After land­ing, the sam­ples will be trans­ferred to a spe­cialised han­dling facil­i­ty where they will be quar­an­tined. Once the sample tubes are opened, ini­tial mea­sure­ments will be taken to gen­er­ate a detailed cat­a­logue, enabling spe­cif­ic parts of the sam­ples to then be tar­get­ed for spe­cial­ist sci­ence inves­ti­ga­tions.

Airbus will have over­all respon­si­bil­i­ty for the ERO mis­sion, devel­op­ing the space­craft in Toulouse, and con­duct­ing mis­sion analy­sis in Stevenage. Thales Alenia Space Turin will also have an impor­tant role, assem­bling the space­craft, devel­op­ing the com­mu­ni­ca­tion system and pro­vid­ing the Orbit Insertion Module. The mis­sion enabling RIT-2X ion engines will be pro­vid­ed by ArianeGroup.

Mars Sample Return

Mars Sample Return is a set of three sep­a­rate­ly launched mis­sions, which will togeth­er achieve the objec­tive of return­ing Mars sam­ples to Earth before the end of 2031.

The NASA-led Mars 2020 rover, known as Perseverance, was launched in July 2020 to land on Mars in February 2021. Perseverance will acquire Mars sam­ples, cache them into sample tubes, and leave the tubes in one or more depots for later col­lec­tion by the SRL mis­sion and its European Sample Fetch Rover.

The NASA-led SRL is to be launched in 2026 and com­pris­es a sur­face plat­form with a European robot­ic Sample Transfer Arm (STA), the Sample Fetch Rover (SFR), and a Mars Ascent Vehicle (MAV). The sur­face plat­form will land in the near vicin­i­ty of the sample tube depot in the Jezero crater. SFR will nav­i­gate, locate and col­lect the sample tubes, and return to the lander plat­form. The STA will trans­fer the sample tubes into the Orbiting Sample (OS) then load the OS aboard the MAV. The MAV will launch the OS into Mars orbit, where ERO will be wait­ing to ren­dezvous and cap­ture it.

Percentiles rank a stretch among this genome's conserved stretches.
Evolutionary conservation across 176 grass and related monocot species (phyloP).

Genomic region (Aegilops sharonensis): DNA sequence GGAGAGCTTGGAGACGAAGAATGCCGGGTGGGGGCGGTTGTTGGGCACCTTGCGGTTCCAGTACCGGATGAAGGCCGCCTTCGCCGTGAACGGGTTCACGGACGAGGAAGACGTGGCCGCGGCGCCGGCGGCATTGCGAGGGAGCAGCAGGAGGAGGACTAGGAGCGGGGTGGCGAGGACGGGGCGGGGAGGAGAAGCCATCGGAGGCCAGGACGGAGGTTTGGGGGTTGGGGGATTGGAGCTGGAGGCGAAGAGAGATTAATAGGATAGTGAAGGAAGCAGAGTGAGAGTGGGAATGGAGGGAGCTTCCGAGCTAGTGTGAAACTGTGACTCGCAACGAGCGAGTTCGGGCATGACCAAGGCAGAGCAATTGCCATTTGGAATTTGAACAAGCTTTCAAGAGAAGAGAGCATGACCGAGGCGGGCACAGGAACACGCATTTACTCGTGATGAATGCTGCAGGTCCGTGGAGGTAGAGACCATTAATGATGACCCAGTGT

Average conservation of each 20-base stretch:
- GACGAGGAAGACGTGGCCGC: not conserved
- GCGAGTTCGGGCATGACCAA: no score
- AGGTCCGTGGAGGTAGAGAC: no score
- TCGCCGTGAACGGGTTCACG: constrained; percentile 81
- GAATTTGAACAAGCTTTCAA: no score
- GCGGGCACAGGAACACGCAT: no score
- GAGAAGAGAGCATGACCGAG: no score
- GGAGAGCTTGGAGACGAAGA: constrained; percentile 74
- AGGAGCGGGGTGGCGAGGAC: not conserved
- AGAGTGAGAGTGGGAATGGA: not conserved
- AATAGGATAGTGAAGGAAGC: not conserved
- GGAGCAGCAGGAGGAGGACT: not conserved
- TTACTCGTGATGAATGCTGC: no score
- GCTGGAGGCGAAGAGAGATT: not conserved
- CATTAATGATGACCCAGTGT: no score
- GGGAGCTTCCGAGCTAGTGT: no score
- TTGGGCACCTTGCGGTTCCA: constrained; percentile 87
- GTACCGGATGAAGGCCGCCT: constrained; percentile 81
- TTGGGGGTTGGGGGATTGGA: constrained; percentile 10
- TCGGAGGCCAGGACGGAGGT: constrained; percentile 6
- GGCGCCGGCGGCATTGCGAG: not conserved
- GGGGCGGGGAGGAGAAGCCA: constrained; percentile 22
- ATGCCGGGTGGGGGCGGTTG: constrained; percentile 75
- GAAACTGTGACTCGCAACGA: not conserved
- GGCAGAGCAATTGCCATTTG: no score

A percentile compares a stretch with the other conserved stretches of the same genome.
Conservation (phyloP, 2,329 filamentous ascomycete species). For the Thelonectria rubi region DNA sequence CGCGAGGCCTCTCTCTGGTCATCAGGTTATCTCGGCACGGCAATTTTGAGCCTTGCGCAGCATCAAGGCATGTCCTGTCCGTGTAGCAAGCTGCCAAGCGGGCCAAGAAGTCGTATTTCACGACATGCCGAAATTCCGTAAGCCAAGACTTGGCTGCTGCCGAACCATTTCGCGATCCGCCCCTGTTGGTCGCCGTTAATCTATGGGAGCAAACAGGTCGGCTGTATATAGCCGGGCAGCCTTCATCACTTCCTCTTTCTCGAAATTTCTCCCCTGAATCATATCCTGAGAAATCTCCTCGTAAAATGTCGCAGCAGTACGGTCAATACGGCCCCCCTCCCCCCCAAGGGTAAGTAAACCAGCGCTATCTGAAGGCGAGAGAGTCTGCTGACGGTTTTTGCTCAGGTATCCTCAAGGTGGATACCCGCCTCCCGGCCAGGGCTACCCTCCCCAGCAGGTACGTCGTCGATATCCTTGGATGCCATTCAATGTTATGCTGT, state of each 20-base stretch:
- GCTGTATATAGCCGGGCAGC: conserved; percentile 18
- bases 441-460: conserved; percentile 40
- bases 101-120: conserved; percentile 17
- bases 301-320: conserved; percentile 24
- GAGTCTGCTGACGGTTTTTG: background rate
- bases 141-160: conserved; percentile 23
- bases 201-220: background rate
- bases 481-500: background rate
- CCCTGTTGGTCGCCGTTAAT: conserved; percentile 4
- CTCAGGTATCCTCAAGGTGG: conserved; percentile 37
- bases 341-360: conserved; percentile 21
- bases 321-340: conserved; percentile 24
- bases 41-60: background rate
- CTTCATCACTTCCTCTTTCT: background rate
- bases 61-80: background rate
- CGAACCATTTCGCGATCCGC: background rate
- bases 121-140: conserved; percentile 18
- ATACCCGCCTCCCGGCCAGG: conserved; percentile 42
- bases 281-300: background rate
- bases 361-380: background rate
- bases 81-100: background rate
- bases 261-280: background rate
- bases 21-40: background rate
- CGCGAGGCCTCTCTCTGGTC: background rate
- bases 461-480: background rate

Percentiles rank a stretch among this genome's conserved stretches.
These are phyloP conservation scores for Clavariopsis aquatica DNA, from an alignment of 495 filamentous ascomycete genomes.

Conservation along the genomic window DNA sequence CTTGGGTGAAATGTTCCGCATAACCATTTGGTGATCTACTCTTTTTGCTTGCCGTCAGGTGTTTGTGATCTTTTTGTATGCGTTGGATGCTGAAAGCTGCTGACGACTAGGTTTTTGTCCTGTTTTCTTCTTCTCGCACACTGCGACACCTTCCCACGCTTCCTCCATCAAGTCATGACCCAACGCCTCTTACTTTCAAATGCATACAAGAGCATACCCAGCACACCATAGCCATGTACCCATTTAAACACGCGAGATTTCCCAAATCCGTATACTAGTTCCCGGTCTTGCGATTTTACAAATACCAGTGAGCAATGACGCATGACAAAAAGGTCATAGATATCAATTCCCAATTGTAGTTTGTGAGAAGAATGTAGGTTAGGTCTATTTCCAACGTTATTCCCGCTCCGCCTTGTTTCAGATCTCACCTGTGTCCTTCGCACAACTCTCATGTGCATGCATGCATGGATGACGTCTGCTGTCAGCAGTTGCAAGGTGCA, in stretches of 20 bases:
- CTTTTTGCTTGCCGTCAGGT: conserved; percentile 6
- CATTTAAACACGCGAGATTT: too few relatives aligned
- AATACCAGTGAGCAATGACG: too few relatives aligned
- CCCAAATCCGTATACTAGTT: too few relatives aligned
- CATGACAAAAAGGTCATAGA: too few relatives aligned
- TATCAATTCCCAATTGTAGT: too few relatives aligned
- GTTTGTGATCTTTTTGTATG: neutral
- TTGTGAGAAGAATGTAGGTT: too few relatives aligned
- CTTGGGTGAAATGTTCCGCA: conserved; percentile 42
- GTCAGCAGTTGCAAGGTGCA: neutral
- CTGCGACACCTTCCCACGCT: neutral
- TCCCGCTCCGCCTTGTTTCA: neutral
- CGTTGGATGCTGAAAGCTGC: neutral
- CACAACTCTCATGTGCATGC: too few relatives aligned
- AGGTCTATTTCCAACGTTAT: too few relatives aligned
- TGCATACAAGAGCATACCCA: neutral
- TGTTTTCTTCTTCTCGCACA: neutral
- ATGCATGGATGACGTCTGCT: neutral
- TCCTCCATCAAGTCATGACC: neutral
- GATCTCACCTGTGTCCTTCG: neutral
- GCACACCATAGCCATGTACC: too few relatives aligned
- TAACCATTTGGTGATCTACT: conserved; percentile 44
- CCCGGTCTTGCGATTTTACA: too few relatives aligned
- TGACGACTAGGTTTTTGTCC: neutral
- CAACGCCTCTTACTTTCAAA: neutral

The ESA-led Earth Return Orbiter (ERO) is also to be launched in 2026 and will have onboard the NASA-led Capture, Containment and Return System (CCRS), which will handle and bio-seal the OS as well as pro­vide the Earth Entry Vehicle (EEV). ERO will arrive in Mars orbit on time to pro­vide com­mu­ni­ca­tions cov­er­age for the SRL entry, descent and land­ing, sur­face oper­a­tions, and the MAV launch plac­ing the OS into Mars orbit. ERO will have to detect, ren­dezvous with, and cap­ture the OS. The OS will then be bio-sealed and trans­ferred to the EEV before ERO heads back to Earth.

Upon approach to Earth, ERO will release the Earth Entry System on an Earth entry tra­jec­to­ry. After land­ing in the desert of Utah, the sam­ples are trans­ferred to a sample receiv­ing and cura­tion facilit